The native of Langenthal Switzerland exploded onto the WHL scene as a rookie this year, scoring 34 goals and 85 points in just 66 games for the Portland Winterhawks. Although not the biggest winger at 5’10" and 185 pounds, Bartschi nevertheless finished fifteenth in the league scoring (one place ahead of Flames prospect Ryan Howse).
It should be noted that the Winterhawks were something of a juggernaut in the WHL this season, sporting a host of notable players in Ryan Johansen (4th overall in 2010), Nino Niederreiter (5th overall in 2010) and Ty Rattie (projected first rounder this year). Portland finished first in the Western Conference with 103 points as a result. Their 303 goals was good for second in the conference and their +76 goal differential was amongst the best in the league.
Portland was therefore a nice environment to put up points.This is reflected in the fact that despite his notable 85 point total and impressive PPG pace (1.28), Bartschi accounted for less than 30% of the team’s scoring in the 66 games in which he appeared. This suggests his totals are somewhat inflated by the quality of his club.
In addition, Bartschi is one of the older draft eligibles I’ve come across during my research this season. He was born on October 5th, 1992 making him only four months and one month younger than Johansen and Niederreiter respectively, both of whom were picked in the draft last year. Fellow potential first rounder Ty Rattie was born on February 5th, 1993, making him four months Bartschi’s junior. Other eligibles, like Joel Armia, are even further away than that (May 31, 1993). Age differences of a few months is fairly unimportant in adults and veteran players, but for kids playing against other kids in junior, it can have a much bigger impact.
Those are some of the red flags surrounding Bartschi. On the other hand, it’s hard to ignore his high-end numbers and the fact that he managed 63 of his 85 points at even strength (74%). That’s an extremely high ratio which shows Bartschi wasn’t dependent on special teams for his scoring. Always a good sign.
He also comes with strong scouting reports, like this one from Corey Pronman of Hockey Prospectus:
Sven is a solid skater who can get to full speed very quickly and while his top speed is good and he has turned around several WHL defenders, he doesn’t consistently maintain an above-average level. His agility is good and he can really make people miss, be it from a standstill or while rushing the puck up the ice. Bartschi has very loose hands that allow him to make rapid moves with the puck and his while I grade his puck skills as above-average, he does flash ability beyond that. His wrist and slap shots are both desirable weapons, the latter of which flashes plus velocity and he can consistently score from beyond the crease area. His physical game is fringe but does show a notable work ethic along the walls but at the moment is nowhere near strong enough to be an effective physical pro.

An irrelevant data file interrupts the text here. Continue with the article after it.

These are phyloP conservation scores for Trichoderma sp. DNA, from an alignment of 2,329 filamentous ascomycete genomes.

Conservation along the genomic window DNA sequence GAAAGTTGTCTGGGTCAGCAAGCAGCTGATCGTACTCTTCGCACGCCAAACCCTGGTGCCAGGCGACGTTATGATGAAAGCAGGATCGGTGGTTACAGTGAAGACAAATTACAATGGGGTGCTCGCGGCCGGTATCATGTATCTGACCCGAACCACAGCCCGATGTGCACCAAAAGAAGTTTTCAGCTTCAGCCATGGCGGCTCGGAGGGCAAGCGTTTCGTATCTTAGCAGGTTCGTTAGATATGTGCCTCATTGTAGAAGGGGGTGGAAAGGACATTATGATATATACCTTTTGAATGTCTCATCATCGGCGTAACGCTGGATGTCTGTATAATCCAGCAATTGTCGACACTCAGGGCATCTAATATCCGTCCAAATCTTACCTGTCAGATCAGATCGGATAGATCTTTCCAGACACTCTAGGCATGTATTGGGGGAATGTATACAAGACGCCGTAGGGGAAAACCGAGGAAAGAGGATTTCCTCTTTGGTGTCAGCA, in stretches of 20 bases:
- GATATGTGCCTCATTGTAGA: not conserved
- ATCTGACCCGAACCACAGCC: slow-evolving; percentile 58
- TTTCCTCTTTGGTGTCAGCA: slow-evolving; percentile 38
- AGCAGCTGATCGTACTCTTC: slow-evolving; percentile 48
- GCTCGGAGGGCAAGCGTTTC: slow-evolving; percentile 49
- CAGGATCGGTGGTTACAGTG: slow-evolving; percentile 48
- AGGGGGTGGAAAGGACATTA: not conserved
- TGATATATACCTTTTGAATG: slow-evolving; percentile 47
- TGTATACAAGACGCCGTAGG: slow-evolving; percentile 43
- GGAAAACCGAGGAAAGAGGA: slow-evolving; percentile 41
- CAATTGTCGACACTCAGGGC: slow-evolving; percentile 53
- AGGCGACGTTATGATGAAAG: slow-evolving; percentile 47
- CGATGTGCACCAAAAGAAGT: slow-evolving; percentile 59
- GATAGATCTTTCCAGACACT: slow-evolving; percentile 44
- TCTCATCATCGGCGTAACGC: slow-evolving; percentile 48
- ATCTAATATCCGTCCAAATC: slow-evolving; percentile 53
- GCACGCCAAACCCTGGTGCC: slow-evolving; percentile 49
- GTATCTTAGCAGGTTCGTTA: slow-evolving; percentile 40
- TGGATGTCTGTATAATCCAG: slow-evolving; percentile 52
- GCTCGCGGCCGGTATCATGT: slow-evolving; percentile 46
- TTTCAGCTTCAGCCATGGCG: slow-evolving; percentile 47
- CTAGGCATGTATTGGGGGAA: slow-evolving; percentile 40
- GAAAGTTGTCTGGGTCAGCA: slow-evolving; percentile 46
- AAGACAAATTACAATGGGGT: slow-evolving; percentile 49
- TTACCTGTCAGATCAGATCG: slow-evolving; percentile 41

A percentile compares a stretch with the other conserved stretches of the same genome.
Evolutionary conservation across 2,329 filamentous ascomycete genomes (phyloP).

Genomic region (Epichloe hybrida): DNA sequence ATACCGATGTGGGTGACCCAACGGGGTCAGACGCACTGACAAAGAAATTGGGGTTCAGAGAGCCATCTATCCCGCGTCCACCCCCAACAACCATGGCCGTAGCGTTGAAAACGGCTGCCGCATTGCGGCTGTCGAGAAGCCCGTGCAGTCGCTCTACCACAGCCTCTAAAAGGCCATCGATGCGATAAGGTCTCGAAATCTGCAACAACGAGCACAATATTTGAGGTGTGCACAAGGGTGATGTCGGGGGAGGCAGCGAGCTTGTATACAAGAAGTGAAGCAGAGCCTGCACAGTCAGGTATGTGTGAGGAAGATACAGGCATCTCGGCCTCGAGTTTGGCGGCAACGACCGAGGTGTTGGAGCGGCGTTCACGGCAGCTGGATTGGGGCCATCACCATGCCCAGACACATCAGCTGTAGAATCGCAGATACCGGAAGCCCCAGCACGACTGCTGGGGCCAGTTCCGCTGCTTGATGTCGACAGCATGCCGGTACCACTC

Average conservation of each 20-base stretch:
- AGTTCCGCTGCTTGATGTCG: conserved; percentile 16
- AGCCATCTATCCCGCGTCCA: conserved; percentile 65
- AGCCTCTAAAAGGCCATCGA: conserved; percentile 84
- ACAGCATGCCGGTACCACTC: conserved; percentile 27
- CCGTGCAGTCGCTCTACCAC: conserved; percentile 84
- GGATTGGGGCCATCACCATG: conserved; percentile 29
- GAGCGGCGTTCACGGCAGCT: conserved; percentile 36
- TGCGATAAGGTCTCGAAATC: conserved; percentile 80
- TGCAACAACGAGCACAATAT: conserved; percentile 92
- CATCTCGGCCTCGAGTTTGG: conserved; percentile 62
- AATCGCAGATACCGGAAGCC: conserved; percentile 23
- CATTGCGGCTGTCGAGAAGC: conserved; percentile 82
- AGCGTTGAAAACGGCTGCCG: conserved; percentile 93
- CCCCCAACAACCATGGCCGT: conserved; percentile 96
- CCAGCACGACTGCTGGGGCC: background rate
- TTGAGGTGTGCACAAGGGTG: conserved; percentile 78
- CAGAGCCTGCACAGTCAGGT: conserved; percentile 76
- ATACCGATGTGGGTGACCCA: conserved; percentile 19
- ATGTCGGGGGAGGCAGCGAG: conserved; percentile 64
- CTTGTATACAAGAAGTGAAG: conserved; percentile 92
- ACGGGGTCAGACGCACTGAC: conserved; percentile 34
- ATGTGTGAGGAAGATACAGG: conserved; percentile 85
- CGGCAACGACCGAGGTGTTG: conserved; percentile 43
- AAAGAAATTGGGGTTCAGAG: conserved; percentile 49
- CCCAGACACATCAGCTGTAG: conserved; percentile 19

In regards to his hockey IQ, Sven is regularly trusted with PK duties due to his good anticipation, positioning and stick work. Offensively, he has good vision with the puck, although there are times he tries to go beyond his means with the stick-handling. The skill set is there for him to be a scoring forward with most tools being above-average or around that if he can overcome the physical hurdle which at this point is below fringe level.
High hockey IQ and an impressive offensive skill-set are good tools to have and desirable qualities for an organization desperately looking for both. The only knock appears to be his strength level and physical play (which can be said about most prospects, of course) although that is somewhat more concerning given his relatively advanced age.
Bartschi is a guy who appears inside the top-10 rankings of both ISS and NHL Central scouting. The former has him as the 11th best overall prospect while CS places Bartschi 7th amongst NA skaters. Of the potentials in the Flamesnation poll at right, the only guy ranked higher by consensus scouting services is Mika Zabinejad. Of interest is the fact that CS has Bartschi one place ahead of Ryan Strome, a player who frequently appears in a lot of top-5 picks in mock drafts (ISS has Strome at 9th and redline report ranks him 4th).
Bartschi has arrows pointing in both directions, but the overall package seems strong. His ES scoring is especially noteworthy, although the real test for Bartschi’s abilities will come when some of his high-end teammates graduate and/or if he can handle the physical game at the next level.